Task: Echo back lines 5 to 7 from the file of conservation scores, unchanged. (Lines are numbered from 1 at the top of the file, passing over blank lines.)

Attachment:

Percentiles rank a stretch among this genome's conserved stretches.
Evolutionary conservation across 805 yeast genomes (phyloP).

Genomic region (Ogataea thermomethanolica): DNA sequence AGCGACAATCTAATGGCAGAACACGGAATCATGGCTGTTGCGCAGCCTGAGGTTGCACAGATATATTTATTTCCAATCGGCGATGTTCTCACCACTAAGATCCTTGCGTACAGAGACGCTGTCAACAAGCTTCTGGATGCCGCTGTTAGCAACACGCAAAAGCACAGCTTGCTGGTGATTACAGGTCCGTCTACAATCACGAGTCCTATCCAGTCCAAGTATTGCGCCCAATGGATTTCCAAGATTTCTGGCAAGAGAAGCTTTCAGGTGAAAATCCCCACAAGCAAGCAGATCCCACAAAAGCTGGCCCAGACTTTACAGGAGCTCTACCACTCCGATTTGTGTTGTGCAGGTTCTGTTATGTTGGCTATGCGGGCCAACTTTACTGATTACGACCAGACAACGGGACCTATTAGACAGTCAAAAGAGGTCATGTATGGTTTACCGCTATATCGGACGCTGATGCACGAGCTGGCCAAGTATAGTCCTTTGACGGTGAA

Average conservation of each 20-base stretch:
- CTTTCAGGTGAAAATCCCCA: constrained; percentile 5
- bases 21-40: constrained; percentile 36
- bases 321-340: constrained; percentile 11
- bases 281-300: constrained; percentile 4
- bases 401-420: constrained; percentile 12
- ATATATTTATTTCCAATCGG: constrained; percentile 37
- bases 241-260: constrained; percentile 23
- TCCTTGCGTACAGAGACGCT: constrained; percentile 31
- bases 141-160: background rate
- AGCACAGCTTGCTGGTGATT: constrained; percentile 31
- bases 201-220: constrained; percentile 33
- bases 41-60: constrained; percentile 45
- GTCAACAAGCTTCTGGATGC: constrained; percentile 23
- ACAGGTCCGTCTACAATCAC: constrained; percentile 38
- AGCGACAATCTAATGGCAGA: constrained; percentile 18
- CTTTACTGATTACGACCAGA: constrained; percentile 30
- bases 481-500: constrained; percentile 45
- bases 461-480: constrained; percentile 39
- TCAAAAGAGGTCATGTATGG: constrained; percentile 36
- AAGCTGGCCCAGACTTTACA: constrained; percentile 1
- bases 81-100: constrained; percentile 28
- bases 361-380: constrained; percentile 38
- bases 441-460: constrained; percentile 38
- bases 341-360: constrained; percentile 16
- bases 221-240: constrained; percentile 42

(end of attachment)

- CTTTCAGGTGAAAATCCCCA: constrained; percentile 5
- bases 21-40: constrained; percentile 36
- bases 321-340: constrained; percentile 11